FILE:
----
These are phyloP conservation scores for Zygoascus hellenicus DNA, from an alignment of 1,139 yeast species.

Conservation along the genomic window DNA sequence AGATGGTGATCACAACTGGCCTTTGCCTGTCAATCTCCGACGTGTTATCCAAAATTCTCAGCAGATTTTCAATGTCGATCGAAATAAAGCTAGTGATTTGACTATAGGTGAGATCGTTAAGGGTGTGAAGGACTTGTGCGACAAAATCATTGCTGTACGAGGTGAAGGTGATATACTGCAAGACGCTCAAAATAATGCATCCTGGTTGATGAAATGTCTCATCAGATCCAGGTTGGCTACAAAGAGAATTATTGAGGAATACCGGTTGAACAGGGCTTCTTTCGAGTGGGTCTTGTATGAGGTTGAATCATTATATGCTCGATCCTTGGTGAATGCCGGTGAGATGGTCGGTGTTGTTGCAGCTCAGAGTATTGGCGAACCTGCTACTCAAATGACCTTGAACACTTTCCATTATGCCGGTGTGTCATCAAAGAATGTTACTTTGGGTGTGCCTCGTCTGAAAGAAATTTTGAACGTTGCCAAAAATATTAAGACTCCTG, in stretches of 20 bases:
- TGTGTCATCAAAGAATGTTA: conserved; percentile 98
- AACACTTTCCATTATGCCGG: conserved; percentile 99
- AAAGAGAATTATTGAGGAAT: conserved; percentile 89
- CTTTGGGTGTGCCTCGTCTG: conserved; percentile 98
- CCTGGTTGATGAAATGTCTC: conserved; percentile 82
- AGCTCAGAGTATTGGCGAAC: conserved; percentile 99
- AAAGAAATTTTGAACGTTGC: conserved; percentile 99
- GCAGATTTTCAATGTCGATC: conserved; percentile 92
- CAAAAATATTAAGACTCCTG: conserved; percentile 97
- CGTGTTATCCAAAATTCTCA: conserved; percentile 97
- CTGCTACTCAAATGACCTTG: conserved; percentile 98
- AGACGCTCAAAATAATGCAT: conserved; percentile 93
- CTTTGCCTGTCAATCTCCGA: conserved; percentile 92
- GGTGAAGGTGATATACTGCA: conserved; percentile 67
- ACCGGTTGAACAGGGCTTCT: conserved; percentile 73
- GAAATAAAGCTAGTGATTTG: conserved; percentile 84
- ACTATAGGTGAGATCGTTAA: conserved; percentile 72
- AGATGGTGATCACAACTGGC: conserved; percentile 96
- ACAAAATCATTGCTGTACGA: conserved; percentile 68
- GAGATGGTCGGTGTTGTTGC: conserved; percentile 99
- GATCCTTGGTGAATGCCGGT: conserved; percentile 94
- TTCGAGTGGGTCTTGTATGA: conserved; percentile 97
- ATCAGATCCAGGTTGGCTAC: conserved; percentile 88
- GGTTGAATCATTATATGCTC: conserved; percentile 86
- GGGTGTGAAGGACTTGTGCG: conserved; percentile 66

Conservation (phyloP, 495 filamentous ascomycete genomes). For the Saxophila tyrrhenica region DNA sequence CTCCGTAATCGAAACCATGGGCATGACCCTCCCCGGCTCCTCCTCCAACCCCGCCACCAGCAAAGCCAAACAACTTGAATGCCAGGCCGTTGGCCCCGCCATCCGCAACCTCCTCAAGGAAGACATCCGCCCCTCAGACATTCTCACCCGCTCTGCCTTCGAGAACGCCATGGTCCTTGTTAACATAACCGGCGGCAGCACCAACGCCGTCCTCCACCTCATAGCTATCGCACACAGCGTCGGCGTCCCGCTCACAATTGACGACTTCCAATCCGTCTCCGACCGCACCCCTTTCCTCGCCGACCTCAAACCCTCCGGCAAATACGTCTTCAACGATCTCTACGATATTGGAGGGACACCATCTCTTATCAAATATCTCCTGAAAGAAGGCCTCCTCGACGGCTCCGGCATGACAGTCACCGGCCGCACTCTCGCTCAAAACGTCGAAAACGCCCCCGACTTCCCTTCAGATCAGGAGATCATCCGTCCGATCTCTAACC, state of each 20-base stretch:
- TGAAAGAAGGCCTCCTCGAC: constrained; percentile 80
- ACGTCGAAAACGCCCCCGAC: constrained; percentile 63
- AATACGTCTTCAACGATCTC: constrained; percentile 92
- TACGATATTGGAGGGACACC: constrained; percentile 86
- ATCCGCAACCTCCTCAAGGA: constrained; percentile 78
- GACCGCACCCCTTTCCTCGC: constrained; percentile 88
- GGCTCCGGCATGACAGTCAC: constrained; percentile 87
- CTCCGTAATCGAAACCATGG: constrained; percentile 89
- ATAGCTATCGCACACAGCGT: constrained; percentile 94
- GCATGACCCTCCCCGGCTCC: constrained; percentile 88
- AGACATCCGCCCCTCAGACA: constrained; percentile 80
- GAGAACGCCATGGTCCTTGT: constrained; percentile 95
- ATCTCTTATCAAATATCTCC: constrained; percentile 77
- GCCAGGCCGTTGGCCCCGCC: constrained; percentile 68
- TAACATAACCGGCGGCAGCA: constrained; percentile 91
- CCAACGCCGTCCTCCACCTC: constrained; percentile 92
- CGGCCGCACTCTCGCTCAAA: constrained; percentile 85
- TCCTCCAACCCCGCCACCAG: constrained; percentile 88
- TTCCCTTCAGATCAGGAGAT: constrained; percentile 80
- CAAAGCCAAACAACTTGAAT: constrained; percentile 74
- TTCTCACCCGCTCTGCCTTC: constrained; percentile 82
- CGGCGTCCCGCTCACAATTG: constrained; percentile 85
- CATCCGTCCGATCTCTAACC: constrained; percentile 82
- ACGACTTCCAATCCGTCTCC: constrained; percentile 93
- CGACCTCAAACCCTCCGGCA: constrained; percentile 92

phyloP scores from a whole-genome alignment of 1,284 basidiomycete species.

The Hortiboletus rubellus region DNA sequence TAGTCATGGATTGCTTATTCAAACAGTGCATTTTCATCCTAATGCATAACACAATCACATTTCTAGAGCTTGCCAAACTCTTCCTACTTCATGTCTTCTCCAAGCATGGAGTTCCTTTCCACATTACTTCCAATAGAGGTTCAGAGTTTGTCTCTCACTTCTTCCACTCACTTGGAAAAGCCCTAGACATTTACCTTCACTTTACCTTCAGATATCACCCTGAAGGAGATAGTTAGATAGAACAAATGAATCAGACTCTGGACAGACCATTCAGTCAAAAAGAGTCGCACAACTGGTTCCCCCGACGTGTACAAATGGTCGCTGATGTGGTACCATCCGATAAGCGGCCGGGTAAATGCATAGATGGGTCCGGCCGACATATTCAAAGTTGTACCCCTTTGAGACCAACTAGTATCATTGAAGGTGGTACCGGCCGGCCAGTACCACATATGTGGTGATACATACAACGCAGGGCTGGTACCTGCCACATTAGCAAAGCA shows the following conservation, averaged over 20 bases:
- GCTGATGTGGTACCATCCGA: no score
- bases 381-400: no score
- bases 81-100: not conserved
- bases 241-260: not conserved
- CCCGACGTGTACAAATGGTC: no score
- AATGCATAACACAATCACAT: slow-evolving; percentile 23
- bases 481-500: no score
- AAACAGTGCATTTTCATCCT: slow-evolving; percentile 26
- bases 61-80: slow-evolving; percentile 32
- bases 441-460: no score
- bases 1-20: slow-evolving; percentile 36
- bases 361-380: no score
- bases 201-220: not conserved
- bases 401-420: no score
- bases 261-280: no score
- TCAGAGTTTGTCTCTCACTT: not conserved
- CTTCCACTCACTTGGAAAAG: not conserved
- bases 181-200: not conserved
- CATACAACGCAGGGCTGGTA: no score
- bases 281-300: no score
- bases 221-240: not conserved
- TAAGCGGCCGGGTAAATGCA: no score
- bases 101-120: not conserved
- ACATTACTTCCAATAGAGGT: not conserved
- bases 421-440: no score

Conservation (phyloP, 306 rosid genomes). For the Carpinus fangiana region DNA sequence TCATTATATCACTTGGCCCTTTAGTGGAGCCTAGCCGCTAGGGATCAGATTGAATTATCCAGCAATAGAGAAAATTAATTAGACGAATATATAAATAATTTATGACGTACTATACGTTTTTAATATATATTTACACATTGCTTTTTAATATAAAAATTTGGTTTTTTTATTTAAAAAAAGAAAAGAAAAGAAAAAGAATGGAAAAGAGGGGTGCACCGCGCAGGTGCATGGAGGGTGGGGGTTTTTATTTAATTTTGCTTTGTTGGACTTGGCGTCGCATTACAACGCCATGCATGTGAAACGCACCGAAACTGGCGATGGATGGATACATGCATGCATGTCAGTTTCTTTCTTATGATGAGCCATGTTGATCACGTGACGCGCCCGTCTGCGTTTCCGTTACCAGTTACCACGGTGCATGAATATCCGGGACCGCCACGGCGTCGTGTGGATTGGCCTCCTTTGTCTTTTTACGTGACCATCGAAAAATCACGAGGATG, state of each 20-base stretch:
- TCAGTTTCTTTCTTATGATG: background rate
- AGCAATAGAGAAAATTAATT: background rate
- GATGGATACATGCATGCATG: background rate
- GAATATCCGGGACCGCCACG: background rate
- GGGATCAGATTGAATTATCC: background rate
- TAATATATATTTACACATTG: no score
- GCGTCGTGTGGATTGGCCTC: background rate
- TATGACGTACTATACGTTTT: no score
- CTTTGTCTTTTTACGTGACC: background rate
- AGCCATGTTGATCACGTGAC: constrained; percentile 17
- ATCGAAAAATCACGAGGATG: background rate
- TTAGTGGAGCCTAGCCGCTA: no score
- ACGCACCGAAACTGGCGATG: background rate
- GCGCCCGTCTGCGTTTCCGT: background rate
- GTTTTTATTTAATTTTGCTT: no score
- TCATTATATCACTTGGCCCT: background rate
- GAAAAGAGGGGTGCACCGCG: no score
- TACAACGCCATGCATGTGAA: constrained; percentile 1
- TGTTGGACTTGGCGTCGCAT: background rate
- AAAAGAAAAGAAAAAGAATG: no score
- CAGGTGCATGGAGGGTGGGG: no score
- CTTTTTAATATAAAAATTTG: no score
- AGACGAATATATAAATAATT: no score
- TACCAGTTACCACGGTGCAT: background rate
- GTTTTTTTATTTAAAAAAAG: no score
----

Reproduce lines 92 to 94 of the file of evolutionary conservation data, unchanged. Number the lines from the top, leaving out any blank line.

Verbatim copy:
- ATCGAAAAATCACGAGGATG: background rate
- TTAGTGGAGCCTAGCCGCTA: no score
- ACGCACCGAAACTGGCGATG: background rate